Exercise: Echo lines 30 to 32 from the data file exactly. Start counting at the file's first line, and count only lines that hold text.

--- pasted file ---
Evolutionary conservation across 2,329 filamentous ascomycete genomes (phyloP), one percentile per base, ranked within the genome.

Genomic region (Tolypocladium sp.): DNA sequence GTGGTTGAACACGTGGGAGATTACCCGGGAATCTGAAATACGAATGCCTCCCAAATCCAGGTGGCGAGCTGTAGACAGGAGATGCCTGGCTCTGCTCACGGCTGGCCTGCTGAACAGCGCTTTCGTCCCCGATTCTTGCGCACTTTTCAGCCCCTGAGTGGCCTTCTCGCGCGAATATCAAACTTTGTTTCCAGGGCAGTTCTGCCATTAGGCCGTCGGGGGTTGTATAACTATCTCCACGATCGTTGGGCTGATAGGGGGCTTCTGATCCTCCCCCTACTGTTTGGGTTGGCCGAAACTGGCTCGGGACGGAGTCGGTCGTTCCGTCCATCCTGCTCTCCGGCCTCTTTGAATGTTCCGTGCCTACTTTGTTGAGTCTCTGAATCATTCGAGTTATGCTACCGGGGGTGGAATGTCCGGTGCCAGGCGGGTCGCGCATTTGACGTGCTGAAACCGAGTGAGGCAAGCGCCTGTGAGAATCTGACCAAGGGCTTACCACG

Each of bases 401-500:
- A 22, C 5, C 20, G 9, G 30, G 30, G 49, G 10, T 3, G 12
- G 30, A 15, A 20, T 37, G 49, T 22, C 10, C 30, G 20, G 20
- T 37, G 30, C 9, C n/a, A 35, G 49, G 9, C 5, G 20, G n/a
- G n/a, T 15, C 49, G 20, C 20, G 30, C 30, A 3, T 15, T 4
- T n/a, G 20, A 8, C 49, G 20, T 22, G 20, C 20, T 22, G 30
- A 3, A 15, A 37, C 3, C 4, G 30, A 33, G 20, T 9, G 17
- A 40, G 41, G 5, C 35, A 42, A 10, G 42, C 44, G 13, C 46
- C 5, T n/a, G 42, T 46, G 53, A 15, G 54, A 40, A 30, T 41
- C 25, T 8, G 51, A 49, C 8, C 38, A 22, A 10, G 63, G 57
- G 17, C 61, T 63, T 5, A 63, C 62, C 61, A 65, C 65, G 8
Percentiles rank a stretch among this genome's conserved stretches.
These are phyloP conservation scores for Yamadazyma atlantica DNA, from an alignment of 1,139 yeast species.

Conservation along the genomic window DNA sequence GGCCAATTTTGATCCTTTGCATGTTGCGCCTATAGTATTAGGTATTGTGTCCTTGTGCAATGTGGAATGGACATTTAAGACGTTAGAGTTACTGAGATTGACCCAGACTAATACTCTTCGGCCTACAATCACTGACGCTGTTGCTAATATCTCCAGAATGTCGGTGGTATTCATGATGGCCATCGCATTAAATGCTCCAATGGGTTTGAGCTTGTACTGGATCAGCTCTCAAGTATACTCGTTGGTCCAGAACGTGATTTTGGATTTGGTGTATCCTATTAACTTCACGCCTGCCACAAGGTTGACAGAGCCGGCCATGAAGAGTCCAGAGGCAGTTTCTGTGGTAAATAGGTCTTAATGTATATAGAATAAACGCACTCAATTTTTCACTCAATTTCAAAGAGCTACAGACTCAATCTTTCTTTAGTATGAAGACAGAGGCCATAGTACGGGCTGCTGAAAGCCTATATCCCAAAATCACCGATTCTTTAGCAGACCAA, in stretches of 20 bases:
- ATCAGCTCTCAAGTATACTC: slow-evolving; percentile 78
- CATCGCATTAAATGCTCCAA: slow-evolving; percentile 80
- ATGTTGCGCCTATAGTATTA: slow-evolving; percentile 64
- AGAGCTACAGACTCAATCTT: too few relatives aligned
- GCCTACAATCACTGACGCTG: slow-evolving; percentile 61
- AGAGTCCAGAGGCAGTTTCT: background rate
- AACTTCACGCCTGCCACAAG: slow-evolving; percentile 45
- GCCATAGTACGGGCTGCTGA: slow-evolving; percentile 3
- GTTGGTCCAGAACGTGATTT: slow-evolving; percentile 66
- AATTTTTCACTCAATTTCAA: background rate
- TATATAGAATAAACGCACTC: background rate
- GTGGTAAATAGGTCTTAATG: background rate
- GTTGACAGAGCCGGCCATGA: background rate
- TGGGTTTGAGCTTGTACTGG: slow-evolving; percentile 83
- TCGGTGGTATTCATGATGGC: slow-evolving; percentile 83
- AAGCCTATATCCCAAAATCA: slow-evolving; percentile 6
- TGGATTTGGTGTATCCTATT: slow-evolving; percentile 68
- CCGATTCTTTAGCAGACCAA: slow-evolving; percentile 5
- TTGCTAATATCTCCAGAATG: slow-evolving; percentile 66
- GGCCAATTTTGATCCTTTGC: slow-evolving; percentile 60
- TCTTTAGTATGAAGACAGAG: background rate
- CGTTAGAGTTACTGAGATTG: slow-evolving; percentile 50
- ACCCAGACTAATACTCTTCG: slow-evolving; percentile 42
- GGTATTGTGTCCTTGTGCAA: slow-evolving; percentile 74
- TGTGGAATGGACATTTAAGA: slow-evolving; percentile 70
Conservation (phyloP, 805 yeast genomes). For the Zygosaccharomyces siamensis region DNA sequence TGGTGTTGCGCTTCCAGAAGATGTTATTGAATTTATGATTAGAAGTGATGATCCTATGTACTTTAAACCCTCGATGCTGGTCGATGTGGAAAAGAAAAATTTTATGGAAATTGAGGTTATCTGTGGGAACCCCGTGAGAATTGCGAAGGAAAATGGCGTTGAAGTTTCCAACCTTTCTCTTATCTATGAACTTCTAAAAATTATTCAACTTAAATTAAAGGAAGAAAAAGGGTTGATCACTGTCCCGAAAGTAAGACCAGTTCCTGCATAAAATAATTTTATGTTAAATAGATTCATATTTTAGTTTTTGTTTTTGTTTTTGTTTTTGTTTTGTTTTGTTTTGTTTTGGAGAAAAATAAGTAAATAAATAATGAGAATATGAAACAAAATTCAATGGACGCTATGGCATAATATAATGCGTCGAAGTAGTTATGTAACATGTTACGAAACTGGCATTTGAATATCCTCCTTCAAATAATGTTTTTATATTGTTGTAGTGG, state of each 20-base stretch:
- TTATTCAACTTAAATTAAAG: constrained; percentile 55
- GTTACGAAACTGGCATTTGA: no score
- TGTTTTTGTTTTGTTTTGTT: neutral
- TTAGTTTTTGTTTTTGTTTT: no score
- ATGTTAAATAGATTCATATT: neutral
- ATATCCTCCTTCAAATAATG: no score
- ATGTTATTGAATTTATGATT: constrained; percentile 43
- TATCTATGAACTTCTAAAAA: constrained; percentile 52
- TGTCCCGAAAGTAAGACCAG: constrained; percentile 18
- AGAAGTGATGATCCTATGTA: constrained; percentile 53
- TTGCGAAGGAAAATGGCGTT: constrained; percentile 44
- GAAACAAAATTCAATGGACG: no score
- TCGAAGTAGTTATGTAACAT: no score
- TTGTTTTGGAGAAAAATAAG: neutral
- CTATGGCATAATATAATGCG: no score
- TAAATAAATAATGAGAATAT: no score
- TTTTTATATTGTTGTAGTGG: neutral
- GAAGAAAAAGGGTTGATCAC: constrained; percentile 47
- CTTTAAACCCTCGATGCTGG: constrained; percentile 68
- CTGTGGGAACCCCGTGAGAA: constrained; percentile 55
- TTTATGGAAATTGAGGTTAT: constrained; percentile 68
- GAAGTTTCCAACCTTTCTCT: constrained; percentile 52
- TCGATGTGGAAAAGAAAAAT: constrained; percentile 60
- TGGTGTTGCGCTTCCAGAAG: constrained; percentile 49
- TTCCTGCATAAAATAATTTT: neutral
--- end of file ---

- TGGGTTTGAGCTTGTACTGG: slow-evolving; percentile 83
- TCGGTGGTATTCATGATGGC: slow-evolving; percentile 83
- AAGCCTATATCCCAAAATCA: slow-evolving; percentile 6